GMAT Geometry Strategy

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Geometry is fairly unique among GMAT Quant topics. There are many more rules you must memorize (area, perimeter, triangle ratios, etc.), and there's often a diagram accompanying the question. That doesn't mean you can treat geometry as completely separate from the rest of GMAT math, but there are a few issues to focus on.

1. Memorize the Rules

You can't get around it. You have to know the 30:60:90 triangle ratio. You'll be tested on the area of a circle. There are plenty of GMAT questions that you can't fake your way through--if you don't know that basic content, you'll miss them. They can be cheap points, but only if you do the work.

2. Apply the Rules

This sounds obvious, but bear with me. It takes some time to learn all the rules, but once you know them, there isn't much that the GMAT can keep hidden. If there are triangles in a question, there are only so many rules that could possibly apply.

If you're stuck on a geometry question, use the process of elimination. Think through all of the techniques you know that could possibly be relevant. One of them is probably what you need to use to solve the problem.

3. Look For Connections

Many GMAT geometry questions involve multiple figures. Sometimes there's a circle inscribed in a triangle; other times there are several adjacent triangles.

If there is more than one recognizable shape in a diagram, there is a connection. Look for what one of the figures tells you about the other. Perhaps the diagonal of a square is the same as the radius of a circle. Or the height of one triangle is the hypotenuse of another. Whatever the connection, it is probably the key to answering the question.

4. Re-draw Diagrams

If there is any complexity to a diagram at all, replicate it on your scratch paper. You'll instantly get a better understanding of the figure, and you'll be able to jot down notes, such as the measure of a certain angle.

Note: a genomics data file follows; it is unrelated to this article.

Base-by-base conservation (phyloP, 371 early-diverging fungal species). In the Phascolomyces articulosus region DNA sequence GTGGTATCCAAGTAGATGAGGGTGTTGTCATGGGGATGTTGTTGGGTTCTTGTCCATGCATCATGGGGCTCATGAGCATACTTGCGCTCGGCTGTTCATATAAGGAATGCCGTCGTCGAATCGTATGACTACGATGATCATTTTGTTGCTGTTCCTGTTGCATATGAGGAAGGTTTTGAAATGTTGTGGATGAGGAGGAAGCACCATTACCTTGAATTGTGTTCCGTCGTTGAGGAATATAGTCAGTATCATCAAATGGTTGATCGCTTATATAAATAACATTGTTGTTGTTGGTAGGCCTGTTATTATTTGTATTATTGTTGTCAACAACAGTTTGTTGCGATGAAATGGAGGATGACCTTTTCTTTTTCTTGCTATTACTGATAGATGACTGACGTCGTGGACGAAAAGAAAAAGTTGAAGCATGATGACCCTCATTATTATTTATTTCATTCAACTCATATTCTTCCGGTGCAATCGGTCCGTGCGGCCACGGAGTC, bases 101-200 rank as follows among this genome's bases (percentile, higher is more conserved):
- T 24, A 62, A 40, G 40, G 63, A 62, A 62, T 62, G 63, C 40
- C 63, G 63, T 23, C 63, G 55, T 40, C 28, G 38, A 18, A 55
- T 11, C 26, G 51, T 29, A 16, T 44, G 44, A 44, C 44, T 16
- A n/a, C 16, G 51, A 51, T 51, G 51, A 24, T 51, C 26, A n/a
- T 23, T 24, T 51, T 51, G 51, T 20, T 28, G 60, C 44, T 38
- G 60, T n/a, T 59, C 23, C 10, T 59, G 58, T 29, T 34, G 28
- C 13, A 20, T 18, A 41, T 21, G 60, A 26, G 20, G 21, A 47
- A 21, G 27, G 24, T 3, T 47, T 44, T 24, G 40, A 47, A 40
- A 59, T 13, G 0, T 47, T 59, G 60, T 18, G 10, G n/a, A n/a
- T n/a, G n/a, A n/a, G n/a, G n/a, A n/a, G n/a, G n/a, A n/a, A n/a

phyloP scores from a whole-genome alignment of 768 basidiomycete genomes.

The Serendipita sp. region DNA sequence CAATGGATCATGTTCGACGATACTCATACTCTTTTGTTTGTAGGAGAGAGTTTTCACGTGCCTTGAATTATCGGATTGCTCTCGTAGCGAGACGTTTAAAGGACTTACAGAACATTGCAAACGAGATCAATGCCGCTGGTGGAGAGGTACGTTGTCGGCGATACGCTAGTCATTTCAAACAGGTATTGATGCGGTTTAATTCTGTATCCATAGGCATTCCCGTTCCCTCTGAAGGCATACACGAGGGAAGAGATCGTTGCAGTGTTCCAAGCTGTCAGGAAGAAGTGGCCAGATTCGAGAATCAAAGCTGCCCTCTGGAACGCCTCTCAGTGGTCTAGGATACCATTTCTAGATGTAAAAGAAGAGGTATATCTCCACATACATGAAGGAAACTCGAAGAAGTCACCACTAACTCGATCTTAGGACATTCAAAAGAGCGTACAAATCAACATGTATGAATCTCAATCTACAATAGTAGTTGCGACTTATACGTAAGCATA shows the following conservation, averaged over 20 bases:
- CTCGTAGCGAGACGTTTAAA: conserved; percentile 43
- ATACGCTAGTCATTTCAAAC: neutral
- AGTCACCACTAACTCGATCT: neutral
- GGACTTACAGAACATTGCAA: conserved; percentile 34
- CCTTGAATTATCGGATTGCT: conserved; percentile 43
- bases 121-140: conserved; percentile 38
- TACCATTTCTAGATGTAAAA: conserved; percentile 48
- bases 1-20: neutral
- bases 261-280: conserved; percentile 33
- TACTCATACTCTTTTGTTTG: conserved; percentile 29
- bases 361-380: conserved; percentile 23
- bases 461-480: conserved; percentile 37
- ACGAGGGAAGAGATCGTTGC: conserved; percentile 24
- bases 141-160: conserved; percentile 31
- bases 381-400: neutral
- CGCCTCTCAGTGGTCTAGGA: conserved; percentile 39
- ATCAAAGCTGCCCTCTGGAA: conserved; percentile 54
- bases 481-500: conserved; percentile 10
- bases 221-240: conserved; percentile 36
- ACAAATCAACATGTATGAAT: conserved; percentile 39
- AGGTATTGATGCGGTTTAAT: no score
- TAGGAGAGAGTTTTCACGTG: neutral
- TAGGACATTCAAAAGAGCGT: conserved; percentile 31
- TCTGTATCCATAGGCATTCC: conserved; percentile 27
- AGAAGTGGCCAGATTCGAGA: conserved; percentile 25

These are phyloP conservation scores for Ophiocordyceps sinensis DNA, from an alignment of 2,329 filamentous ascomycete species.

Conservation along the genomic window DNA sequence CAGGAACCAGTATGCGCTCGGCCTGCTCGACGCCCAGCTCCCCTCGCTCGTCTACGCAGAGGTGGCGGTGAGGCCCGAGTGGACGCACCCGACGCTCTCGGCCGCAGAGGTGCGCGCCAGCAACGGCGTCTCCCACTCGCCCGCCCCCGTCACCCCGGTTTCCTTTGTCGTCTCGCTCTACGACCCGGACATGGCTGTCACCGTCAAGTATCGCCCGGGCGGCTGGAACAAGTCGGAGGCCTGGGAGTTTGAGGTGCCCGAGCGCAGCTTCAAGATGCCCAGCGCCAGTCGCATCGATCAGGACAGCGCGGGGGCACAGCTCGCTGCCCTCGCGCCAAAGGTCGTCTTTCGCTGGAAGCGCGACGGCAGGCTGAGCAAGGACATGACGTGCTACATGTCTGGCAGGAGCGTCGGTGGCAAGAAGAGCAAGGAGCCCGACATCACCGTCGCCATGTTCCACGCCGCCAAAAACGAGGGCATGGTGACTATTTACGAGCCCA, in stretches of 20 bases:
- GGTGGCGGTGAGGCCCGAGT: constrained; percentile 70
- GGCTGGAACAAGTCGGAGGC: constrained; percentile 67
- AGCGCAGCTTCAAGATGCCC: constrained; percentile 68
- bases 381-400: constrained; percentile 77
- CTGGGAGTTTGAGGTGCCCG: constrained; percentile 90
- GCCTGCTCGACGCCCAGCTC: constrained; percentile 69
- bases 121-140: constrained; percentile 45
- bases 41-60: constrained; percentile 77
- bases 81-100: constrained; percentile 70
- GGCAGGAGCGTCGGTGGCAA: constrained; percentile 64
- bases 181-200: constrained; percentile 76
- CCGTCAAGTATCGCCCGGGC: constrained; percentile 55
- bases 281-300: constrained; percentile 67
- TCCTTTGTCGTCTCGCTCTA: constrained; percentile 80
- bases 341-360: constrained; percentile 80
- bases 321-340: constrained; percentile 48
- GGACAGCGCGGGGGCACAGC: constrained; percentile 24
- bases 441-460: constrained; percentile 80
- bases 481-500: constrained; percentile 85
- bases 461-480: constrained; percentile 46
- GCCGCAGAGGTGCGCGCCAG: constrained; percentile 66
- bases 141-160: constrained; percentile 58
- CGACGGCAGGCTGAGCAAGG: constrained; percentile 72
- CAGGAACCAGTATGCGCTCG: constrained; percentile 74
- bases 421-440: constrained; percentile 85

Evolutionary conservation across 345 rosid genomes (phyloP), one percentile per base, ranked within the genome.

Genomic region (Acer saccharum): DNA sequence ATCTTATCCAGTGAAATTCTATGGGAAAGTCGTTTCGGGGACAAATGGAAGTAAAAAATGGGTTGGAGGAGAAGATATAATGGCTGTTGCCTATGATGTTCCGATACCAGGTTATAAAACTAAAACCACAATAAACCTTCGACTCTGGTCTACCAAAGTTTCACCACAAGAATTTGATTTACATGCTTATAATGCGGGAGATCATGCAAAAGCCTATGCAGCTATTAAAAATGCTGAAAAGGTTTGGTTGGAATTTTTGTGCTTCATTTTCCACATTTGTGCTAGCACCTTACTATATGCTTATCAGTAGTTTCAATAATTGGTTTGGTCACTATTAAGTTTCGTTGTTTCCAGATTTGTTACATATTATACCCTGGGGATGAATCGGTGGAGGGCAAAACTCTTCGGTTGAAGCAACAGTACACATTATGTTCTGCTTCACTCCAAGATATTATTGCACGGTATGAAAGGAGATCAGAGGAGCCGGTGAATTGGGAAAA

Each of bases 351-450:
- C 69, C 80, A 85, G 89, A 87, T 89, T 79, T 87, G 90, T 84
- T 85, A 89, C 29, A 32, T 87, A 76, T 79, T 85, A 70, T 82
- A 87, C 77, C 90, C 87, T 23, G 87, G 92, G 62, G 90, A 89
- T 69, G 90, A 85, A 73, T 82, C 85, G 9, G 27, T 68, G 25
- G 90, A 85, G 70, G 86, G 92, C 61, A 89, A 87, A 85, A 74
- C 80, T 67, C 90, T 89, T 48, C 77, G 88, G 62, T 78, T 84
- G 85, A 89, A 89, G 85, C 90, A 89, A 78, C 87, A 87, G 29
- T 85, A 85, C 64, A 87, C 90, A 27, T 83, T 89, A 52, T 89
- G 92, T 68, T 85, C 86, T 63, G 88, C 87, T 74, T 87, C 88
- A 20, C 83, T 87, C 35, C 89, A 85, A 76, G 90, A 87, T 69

5. Mark Up Diagrams

Once you've drawn a diagram on your scratch paper, figure out all the details you possibly can. If two of the angles in a triangle are given as 70 and x, you can determine that the third angle is 180 - 70 - x, or 110 - x. Note that on the diagram! Steps like that, even though they may seem obvious at first glance, are often the difference between solving a problem and staying stuck on it.

6. Keep an Open Mind

While most geometry problems stay within the bounds of geometry, some don't. A great example is Problem Solving #229 in the 12th edition of the Official Guide. It sounds like a geometry question ("Right triangle PQR is to be constructed in the xy-plane...") but it ends up testing combinatorics ("How many different triangles with these properties could be constructed?")

The tougher the problem, the more likely it crosses boundaries. Don't fall into the trap of seeing a problem, deciding that it's a certain type of question, and limiting yourself to the techniques you know for that specific type. Looking for connections shouldn't be limited to the links between figures in a diagram; it applies just as well to links between topics on GMAT math.



About the author: Jeff Sackmann has written many GMAT preparation books, including the popular Total GMAT Math, Total GMAT Verbal, and GMAT 111. He has also created explanations for problems in The Official Guide, as well as 1,800 practice GMAT math questions.

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